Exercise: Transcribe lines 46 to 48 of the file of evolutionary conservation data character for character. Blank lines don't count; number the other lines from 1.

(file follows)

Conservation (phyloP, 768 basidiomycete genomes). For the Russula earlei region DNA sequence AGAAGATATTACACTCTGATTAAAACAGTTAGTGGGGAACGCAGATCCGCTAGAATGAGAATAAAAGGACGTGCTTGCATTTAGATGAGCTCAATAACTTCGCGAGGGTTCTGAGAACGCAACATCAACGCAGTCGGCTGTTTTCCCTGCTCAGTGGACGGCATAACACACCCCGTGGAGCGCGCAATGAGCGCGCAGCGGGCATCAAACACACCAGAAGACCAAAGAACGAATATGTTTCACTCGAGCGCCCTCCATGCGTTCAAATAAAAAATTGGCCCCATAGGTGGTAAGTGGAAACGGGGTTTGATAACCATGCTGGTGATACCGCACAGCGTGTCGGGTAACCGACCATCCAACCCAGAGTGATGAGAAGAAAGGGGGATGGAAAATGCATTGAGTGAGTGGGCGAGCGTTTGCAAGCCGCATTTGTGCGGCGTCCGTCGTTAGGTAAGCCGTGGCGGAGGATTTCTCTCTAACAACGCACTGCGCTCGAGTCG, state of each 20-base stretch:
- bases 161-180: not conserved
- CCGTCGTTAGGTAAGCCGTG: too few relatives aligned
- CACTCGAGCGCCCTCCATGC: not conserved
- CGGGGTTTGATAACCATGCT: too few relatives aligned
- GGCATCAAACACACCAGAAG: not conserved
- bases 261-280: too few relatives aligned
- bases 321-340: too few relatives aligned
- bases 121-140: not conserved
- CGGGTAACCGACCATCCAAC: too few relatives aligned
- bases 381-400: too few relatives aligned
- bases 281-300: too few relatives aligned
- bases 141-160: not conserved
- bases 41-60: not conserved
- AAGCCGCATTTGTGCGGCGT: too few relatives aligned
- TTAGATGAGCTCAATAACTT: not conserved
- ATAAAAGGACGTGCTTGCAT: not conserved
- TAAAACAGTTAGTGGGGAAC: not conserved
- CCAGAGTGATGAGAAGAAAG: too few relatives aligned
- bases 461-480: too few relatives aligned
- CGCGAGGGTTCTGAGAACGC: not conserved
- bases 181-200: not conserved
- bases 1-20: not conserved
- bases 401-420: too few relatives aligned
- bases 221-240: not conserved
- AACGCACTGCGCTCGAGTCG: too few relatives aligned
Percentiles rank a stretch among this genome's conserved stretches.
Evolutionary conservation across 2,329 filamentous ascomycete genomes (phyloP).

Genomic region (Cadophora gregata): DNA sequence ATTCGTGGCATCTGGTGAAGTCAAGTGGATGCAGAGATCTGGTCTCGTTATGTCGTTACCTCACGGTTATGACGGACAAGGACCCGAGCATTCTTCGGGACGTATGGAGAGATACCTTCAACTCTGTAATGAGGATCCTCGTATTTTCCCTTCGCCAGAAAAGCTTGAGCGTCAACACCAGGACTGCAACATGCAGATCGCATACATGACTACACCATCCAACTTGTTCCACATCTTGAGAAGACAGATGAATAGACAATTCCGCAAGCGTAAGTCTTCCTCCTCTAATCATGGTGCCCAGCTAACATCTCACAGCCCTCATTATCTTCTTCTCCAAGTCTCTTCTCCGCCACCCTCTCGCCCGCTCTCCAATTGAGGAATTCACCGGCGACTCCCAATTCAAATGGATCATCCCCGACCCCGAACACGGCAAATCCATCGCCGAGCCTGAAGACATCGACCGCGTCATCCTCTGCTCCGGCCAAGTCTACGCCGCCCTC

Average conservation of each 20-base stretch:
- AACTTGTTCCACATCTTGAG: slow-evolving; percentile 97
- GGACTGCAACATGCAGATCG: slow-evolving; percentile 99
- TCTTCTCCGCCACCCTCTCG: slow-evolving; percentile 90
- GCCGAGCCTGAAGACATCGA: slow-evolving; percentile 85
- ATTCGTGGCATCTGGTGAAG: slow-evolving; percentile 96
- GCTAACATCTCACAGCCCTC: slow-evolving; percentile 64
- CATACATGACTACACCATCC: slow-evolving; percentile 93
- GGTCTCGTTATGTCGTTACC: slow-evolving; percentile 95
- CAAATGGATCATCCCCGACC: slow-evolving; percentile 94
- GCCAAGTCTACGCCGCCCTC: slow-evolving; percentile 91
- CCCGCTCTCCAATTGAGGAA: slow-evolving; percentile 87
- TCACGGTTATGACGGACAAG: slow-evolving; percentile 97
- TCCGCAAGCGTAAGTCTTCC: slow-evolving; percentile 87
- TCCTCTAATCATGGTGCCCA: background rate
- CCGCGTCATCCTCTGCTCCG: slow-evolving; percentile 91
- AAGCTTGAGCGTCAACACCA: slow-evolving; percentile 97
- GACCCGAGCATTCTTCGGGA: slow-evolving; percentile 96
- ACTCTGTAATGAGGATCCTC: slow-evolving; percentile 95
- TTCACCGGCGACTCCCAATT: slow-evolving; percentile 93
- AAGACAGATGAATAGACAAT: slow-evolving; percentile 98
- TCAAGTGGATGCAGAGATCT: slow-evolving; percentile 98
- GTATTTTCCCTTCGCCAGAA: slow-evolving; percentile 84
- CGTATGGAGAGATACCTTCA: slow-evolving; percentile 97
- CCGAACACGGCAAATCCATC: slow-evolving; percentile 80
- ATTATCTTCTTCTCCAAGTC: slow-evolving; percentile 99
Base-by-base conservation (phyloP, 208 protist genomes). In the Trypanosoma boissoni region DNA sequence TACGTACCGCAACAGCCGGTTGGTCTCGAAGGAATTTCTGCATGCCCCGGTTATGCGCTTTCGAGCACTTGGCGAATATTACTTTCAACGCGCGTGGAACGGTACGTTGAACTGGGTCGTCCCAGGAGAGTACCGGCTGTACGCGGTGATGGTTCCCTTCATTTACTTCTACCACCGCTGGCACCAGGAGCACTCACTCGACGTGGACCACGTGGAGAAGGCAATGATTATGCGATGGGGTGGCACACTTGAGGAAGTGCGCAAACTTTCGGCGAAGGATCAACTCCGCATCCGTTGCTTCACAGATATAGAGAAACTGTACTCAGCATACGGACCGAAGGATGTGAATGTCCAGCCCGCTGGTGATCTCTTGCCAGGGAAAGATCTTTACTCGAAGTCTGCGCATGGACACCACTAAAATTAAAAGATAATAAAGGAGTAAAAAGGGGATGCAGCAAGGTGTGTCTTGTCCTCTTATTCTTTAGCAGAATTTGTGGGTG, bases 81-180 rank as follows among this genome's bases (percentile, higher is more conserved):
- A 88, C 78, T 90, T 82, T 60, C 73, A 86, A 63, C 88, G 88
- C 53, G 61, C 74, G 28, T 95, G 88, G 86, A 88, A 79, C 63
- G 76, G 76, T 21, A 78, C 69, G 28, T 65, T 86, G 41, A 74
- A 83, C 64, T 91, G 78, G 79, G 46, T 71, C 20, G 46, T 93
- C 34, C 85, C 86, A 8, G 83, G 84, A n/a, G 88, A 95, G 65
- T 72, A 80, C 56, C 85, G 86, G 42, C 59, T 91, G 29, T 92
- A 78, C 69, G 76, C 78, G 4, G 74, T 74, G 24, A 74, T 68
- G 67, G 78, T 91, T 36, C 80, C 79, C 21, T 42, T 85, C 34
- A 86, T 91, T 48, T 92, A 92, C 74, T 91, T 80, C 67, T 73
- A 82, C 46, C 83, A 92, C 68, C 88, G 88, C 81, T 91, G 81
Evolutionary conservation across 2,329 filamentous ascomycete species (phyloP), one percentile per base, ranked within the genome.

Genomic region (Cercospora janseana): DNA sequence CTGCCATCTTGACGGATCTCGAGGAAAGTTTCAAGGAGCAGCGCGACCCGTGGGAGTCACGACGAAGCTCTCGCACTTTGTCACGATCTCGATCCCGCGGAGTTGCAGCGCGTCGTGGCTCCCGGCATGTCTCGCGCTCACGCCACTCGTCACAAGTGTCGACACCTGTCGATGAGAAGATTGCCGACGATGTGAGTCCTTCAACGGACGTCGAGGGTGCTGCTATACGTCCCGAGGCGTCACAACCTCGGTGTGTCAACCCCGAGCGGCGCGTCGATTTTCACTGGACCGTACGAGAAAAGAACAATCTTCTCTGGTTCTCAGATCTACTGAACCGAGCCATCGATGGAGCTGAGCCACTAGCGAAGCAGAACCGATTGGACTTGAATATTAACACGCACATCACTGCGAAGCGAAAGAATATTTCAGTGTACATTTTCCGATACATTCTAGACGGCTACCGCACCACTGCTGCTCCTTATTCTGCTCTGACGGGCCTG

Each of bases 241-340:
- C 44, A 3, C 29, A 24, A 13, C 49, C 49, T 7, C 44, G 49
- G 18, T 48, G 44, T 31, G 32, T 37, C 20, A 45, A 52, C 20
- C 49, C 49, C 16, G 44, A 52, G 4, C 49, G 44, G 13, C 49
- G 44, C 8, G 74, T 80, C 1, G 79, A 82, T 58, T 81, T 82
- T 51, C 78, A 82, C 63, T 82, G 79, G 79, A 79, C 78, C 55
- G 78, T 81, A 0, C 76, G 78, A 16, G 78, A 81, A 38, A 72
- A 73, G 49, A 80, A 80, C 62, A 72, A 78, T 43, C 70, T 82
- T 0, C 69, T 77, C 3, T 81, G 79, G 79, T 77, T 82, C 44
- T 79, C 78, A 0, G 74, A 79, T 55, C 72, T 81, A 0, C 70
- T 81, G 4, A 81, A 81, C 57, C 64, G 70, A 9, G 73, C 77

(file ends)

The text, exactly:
- AAGCTTGAGCGTCAACACCA: slow-evolving; percentile 97
- GACCCGAGCATTCTTCGGGA: slow-evolving; percentile 96
- ACTCTGTAATGAGGATCCTC: slow-evolving; percentile 95